State pension: Expert on difference between ‘old’ and ‘new’
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In certain circumstances, Britons may be able to inherit some of their partner’s state pension. This could help those who are widowed to increase their income in retirement.
Inherit the basic state pension
Those who reached state pension age before April 6, 2016 may be able to inherit some of their spouse or civil partner’s state pension when they die.
If they do not already get the full amount of £141.85 a week, an individual may be able to increase their basic state pension by using their spouse or civil partner’s qualifying years.
They may also be able to inherit part of their spouse or civil partner’s ‘Additional’ state pension or Graduated Retirement Benefit.
Different rules apply to people who reached state pension on or after April 6, 2016.
Britons can check what inheritance they might be entitled to based on their spouse’s or civil partner’s National Insurance contributions and contact the Pension Service to check what they could claim.
If someone’s spouse or partner deferred their state pension and built up an extra amount, they can usually claim the extra state pension or get a lump sum.
However, they must not have remarried or formed a new civil partnership for this to apply.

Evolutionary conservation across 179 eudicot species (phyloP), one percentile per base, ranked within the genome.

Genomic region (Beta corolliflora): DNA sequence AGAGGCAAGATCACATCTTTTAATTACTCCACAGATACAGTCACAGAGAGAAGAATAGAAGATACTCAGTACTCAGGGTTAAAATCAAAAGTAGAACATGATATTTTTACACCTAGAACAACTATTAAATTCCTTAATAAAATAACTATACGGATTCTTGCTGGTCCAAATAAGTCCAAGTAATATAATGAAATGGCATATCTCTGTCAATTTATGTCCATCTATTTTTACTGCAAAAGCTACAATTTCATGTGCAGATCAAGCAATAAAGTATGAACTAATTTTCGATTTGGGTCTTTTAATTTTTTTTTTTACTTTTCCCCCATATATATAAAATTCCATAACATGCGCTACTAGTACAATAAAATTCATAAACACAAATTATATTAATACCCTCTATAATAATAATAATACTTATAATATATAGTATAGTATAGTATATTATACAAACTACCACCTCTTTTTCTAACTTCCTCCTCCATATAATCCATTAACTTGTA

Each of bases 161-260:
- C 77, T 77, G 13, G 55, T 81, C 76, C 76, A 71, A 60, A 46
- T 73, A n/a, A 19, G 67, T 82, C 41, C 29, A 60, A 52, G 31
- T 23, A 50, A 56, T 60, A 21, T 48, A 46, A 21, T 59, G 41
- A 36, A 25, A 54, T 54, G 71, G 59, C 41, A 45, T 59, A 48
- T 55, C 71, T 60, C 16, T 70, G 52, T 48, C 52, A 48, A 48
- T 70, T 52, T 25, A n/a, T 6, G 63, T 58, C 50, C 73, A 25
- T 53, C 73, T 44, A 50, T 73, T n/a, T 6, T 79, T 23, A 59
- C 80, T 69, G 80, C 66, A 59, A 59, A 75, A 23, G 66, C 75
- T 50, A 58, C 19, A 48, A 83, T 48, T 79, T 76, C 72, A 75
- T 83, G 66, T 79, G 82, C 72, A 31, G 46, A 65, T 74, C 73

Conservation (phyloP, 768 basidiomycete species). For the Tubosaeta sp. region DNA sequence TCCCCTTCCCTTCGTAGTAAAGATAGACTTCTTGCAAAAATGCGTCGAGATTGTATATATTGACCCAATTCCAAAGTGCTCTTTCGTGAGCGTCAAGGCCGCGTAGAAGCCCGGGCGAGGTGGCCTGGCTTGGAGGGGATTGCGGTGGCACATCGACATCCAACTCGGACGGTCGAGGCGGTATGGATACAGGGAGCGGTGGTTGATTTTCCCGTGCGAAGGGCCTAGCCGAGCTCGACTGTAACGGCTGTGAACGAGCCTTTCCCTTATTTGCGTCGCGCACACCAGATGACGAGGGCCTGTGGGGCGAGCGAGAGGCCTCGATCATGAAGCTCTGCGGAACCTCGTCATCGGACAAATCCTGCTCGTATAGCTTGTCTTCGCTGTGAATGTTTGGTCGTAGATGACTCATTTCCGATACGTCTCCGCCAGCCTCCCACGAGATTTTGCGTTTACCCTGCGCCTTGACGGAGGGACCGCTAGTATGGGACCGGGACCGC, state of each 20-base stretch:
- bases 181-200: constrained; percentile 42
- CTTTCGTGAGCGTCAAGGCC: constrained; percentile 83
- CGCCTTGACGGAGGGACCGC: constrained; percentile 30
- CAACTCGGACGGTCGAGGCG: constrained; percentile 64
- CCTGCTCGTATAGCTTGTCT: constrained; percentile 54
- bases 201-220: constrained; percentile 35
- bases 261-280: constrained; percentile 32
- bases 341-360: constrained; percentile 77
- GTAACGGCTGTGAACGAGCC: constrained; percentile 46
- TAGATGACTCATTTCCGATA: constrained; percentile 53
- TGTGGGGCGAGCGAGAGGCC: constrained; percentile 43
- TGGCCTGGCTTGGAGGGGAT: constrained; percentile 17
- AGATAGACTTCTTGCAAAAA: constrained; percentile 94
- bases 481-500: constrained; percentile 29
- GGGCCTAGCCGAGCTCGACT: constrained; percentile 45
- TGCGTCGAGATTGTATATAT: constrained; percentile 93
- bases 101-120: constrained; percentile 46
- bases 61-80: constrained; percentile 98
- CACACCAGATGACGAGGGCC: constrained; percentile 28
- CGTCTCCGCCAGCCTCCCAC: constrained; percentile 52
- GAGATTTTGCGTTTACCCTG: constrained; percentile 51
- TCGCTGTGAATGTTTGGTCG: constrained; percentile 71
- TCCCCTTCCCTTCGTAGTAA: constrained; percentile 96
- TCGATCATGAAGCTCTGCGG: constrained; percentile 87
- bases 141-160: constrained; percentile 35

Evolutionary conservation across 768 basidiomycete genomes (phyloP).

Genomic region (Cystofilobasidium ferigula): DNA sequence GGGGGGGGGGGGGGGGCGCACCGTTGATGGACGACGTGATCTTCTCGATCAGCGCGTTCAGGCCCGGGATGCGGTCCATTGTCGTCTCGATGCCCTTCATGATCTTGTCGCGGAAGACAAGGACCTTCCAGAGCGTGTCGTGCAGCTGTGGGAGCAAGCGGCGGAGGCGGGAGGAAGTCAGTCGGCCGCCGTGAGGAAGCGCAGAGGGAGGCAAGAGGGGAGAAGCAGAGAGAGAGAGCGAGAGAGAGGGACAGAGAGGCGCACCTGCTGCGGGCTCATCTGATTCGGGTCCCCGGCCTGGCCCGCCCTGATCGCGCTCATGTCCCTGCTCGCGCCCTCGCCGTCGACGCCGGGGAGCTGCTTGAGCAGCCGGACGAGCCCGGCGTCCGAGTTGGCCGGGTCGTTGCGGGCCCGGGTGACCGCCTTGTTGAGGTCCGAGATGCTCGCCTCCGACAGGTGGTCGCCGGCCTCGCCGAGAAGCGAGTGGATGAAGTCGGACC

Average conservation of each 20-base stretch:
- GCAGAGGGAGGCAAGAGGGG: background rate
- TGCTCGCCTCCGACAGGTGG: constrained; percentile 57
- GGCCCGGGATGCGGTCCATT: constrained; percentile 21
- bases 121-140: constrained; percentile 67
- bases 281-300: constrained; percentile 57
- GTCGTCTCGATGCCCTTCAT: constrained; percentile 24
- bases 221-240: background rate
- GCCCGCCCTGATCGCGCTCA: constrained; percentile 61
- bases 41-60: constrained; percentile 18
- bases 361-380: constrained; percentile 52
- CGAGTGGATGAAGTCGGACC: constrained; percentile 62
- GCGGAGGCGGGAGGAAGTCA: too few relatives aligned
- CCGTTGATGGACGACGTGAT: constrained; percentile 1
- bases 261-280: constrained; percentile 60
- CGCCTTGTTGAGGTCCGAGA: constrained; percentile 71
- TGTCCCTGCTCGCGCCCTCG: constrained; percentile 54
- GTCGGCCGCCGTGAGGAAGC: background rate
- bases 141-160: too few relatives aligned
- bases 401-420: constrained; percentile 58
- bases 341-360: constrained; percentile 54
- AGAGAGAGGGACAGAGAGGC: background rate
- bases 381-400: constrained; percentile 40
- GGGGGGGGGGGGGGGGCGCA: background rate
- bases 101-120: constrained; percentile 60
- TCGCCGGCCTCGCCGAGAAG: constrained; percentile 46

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If the spouse or civil partner deferred for less than 12 months, the person inheriting their extra state pension can only do so through increased payments and not a lump sum.
They can only get the extra state pension once they have reached state pension age.
If someone’s spouse or civil partner topped up their state pension between October 12, 2015 and April 5, 2017, they may be able to inherit some or all of the top up.
Inherit the new state pension
Widowed people might be able to inherit an extra payment on top of their new state pension.
They will not be able to inherit anything if they remarry or form a new civil partnership before reaching state pension age.
Someone might inherit part of their deceased partner’s ‘Additional’ state pension if their marriage or civil partnership with them started before April 6, 2016 and one of the following applies:
- Their partner reached state pension age before April 6, 2016
- They died before April 6, 2016 but would have reached state pension age on or after that date
The additional amount would be paid with their normal state pension.
Widowed people can inherit half of their partner’s ‘protected payment’ if their marriage or civil partnership began before April 6, 2016 and:
- Their state pension age is on or after April 6, 2016
- They died on or after April 6, 2016
This will also be paid with their state pension.
Britons could also inherit all or part of their partner’s ‘extra’ state pension or lump sum if:
- They died while they were deferring their state pension or they had started claiming it after previously deferring
- They reached state pension age before April 6, 2016
- They were married or in the civil partnership when they died.
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